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Scientists predict that the Artic will be completely devoid of ice by 2040

NASA and the National Snow and Ice Data Center (NSIDC) have been closely monitoring the amount of ice found in the northernmost part of the world for almost 40 years. On March 17, the Artic Ocean reached its peak level of ice coverage for the rest of the year, and it was surprisingly low, writes Danny Paez for Inverse Science.  The sea ice floating over the North Pole covered only 5.59 million square miles, which is the second lowest maximum measured since 1981, writes Paez.

In a statement released Monday, Claire Parkinson, senior climate scientist at NASA’s Goddard Space Flight warned of this dangerous trend. “The Artic sea ice cover continues to be in a decreasing trend and this is connected to the ongoing warming of the Arctic.”  Consistent rates of ice disappearance support scientists’ prediction that the Arctic will be completely devoid of ice by 2040.  The sea ice blanketing the North Pole used to go through a predictable cycle of expansion and shrinkage, reaching its maximum yearly extent between February and early April, and melting to its lowest point in September.  This is no longer the case, observations show the Artic sea ice declining during both the melting and growing seasons, prompting a host of negative side effects to plants and animals that rely on the frost.

“It’s a two-way street,” says Parkinson. “The warming means less ice is going to form and more ice is going to melt, but also, because there’s less ice, less of the sun’s incident solar radiation is reflected off, and this contributes to the warming.”  NASA plans to launch the Ice, Cloud and Land Elevation Satellite -2 (ICESat -2) this fall, which will continuously monitor the Arctic Ocean.

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Scientists drill in Antarctica to discover what happened the last time it melted

An international team of geologists and climate scientists are drilling off the coast of West Antarctica to find out why glaciers there melted millions of years ago, and how it could relate to what is happening today. The project began in early January and extends through March, reports Eric Betz for Discover Magazine. The International Ocean Discovery Program’s JOIDES Resolution, led by Amelia Shevenell of the University of South Florida, will drill five core samples reaching thousands of feet below the Ross Sea. These cores will allow scientists to read layers in the rock record, providing information on climate and ice conditions that stretch back tens of millions of years.

“We can combine all that data and try to understand times where ocean temperatures were   warm, and we can look at times where oceans weren’t as warm,” says Shevenell.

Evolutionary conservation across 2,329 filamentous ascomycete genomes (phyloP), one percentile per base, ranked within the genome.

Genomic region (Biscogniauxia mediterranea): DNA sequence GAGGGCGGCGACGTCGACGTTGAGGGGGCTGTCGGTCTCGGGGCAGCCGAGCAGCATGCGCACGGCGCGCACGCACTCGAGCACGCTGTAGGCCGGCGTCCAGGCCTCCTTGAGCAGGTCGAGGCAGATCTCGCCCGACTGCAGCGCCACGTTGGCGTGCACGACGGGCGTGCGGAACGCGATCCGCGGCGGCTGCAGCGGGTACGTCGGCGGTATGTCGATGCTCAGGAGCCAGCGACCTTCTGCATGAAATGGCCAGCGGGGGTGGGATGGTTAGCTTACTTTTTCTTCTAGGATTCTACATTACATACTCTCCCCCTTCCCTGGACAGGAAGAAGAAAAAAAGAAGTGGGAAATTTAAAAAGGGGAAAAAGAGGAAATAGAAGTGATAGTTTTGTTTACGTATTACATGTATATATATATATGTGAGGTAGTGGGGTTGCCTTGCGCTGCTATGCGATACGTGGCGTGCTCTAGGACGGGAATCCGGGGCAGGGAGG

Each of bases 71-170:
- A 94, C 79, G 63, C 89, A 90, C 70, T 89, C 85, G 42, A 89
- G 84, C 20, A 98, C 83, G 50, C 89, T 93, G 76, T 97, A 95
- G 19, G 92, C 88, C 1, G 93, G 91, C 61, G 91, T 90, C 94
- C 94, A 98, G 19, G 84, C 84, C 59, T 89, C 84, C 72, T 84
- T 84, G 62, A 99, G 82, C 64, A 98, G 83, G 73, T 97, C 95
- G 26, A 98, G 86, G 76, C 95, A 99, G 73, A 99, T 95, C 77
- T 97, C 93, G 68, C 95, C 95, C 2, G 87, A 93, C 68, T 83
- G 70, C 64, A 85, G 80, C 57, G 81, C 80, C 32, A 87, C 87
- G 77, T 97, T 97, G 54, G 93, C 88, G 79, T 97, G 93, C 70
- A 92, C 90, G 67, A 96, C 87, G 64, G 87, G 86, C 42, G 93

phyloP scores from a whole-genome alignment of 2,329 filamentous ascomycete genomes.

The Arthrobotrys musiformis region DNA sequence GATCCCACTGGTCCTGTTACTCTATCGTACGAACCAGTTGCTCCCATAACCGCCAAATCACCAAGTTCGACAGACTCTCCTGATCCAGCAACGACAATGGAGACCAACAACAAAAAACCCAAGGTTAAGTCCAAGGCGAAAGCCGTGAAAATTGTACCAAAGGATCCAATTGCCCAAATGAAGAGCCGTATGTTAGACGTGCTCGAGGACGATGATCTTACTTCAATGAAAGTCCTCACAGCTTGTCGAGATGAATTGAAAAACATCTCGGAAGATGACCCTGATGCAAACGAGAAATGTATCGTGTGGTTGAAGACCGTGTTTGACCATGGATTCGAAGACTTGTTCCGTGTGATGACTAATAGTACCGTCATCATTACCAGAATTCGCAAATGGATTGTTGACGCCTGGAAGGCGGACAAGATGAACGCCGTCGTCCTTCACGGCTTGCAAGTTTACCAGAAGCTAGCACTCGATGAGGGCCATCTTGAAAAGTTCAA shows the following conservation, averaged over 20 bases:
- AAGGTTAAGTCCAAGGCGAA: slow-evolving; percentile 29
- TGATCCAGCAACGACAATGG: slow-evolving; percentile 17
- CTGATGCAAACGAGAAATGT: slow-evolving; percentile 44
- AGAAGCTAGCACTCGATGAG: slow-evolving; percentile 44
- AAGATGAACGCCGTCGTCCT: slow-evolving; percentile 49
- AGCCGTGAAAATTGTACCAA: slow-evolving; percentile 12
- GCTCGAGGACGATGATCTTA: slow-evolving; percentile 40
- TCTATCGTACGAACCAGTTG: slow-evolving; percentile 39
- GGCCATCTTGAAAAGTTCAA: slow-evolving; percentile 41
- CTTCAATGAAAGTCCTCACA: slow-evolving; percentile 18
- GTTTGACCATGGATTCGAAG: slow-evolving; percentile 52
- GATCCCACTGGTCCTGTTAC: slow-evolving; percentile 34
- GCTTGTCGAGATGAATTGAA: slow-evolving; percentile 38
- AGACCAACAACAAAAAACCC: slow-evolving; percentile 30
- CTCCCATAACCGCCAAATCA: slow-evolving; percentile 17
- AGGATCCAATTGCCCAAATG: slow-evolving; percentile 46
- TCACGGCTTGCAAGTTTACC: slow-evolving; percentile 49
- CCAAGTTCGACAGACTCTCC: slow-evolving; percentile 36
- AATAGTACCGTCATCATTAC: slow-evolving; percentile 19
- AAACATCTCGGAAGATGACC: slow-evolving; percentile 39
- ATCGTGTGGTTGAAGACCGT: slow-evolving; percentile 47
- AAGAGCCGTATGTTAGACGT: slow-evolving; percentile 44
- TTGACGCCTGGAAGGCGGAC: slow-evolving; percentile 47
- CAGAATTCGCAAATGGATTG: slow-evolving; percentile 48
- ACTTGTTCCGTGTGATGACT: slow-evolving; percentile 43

Scientists are confident that conditions today result from warm ocean water hailing from northern climes washing up toward the coast of Antarctica and finding its way beneath ice sheets, melting them from below. The IODP drilling expedition aims to better understand what made these ice sheets melt in the past, particularly whether warming ocean waters back then were the cause. Scientists hope to explore the time period called the Miocene (between 7 and 14 million years ago) when Earth’s temperature and atmospheric CO2 levels were similar to what we’re experiencing today. Shevenell says that during that time in Antarctica the ices retreated significantly and caused sea level rise.

“We’re going to begin to understand a lot more about Antarctic ice sheets and how they respond to atmospheric and oceanic changes,” she says.

Once drilling efforts are complete, the IODP team will bring the cores back for more intensive study.

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New aquatic robot looks and moves like a real fish

Scientists have created a realistic robotic fish that mimics the shape and movement of real aquatic life. In a study published Wednesday in Science Robotics, the authors describe the latest version of aquatic biomimetics—a robot design that mimics the shape and movements of real animals. SoFi, (short for soft robotic fish), is described by its creators as a robot fish that blends in, unnoticed, among the underwater crowds.

“We were excited to see that our fish could swim side by side with real fish, and they didn’t swim away,” shares Daniela Rus, lead researcher at the Computer Science and Artificial Intelligence Laboratory at MIT.

According to reports, it is the first robotic fish to contend with currents and pressures of an ocean setting for an extended period of time. In the study, the authors describe how SoFi can nimbly navigate a coral reef in three dimensions, swimming up, down, left, right and forward. A diver using an acoustic communication modem controls SoFi remotely, and, reports Rus, could be an extraordinary tool for studying marine biology.

According to the study, building a robot that can function underwater comes with unique challenges. Besides issues of communications (radio frequencies used to communicate with robots on land don’t work in the water), Rus said buoyancy was among the biggest challenges for her team.

“If you’re a diver then you know you let the air out of your dive vest when you go down and put it in when you go up. But sometimes as you go up the air you have expands so you need to let more out. It’s really quite tricky,” she says.

Rus and her team resolved this issue by creating a buoyancy control unit, with urethane foam chambers that can change their density by compressing or decompressing air. Ken Smith, a marine ecologist at the Monterey Bay institute who didn’t work on the study, believes that this new robotic fish has a lot of potential. He predicts that future improved versions will be very valuable to marine scientists studying shallow-water ecosystems.